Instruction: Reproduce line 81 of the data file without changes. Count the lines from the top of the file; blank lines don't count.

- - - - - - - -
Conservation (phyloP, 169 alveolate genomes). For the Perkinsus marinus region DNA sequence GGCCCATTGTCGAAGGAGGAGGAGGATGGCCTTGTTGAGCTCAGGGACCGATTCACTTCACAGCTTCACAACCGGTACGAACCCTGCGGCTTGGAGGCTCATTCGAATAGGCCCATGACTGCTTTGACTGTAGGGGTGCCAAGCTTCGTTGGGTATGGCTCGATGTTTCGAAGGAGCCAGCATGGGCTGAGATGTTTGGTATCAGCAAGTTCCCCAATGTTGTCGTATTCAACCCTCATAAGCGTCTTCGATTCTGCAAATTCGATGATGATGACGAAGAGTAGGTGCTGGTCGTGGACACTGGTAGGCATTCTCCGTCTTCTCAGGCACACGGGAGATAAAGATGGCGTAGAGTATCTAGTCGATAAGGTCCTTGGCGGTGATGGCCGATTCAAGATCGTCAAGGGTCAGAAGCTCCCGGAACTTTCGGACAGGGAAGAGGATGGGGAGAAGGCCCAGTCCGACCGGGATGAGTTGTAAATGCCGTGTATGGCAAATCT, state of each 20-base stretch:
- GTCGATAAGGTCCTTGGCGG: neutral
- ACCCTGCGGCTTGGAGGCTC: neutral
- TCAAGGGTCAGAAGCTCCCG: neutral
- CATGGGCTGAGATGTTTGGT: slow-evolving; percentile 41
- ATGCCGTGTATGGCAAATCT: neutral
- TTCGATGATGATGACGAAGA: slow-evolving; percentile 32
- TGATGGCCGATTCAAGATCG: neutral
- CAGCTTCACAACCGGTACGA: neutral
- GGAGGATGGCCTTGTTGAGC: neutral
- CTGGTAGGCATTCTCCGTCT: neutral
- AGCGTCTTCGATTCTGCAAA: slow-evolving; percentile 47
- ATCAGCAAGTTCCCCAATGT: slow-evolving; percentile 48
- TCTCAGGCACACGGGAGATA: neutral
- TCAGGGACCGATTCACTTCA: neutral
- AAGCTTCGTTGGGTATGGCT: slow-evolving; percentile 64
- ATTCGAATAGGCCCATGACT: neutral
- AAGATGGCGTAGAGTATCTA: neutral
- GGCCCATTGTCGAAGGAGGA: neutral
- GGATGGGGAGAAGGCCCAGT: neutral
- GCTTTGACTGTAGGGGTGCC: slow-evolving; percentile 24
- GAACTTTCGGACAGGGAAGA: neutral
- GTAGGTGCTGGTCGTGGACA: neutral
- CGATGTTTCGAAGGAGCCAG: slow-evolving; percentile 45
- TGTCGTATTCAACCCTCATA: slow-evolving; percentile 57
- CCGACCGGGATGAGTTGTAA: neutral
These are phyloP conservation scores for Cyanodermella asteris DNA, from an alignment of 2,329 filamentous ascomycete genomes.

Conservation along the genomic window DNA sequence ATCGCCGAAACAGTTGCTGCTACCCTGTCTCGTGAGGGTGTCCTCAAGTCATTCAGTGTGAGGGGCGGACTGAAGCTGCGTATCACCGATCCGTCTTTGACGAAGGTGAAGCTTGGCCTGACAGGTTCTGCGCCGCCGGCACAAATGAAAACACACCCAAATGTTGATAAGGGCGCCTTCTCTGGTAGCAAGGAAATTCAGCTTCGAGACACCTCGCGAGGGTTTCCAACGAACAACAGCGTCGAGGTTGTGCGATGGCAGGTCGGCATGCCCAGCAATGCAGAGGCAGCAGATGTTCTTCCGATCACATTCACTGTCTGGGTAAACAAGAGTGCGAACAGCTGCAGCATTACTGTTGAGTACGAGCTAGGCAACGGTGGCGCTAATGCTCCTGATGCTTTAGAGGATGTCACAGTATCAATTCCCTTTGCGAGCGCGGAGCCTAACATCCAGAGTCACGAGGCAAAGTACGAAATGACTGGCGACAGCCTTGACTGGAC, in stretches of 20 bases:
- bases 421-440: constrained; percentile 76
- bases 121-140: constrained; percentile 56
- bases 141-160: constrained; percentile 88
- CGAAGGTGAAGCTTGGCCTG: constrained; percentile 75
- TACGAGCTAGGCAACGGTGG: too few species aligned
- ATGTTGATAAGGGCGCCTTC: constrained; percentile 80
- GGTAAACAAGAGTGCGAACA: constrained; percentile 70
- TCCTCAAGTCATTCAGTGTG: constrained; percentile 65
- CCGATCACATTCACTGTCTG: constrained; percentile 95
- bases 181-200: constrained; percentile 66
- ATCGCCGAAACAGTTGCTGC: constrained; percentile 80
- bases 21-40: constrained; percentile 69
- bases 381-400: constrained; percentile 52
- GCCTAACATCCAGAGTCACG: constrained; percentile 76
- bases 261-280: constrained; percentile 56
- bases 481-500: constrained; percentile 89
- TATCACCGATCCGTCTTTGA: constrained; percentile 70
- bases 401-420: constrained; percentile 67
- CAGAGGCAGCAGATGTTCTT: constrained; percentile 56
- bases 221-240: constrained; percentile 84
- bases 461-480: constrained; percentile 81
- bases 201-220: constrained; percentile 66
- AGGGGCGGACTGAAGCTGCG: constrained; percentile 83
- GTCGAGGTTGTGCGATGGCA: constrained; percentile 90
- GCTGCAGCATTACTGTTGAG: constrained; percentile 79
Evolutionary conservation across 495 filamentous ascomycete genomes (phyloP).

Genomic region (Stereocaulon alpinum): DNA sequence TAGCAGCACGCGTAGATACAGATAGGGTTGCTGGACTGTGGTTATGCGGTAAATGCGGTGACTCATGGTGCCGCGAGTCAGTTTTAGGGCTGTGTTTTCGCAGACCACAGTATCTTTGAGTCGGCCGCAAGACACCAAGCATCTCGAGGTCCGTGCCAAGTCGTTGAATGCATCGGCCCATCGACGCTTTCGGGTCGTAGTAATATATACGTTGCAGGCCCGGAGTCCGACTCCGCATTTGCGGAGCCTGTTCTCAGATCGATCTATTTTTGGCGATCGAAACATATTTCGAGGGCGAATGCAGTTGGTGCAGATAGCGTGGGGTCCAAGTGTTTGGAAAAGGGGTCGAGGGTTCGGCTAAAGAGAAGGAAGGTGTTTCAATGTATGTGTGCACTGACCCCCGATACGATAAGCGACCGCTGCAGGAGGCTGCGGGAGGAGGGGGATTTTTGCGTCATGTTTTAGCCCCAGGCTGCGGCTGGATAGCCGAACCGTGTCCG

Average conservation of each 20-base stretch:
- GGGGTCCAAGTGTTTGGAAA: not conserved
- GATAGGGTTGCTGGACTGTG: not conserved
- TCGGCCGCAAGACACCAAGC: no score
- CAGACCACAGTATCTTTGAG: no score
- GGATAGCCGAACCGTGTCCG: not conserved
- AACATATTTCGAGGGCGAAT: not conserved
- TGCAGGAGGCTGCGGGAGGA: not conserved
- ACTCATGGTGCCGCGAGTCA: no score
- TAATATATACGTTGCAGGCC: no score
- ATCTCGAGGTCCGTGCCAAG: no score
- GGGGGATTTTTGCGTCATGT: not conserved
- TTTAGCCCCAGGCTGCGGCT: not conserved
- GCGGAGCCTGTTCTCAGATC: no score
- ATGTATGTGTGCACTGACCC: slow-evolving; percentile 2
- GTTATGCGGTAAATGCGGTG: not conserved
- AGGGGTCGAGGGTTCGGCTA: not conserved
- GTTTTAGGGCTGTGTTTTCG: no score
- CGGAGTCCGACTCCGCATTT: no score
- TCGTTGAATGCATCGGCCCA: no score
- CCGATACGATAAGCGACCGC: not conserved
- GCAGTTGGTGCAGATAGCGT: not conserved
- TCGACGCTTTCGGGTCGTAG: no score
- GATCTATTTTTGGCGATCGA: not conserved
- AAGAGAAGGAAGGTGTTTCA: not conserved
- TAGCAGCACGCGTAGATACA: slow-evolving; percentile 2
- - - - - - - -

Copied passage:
- TAGCAGCACGCGTAGATACA: slow-evolving; percentile 2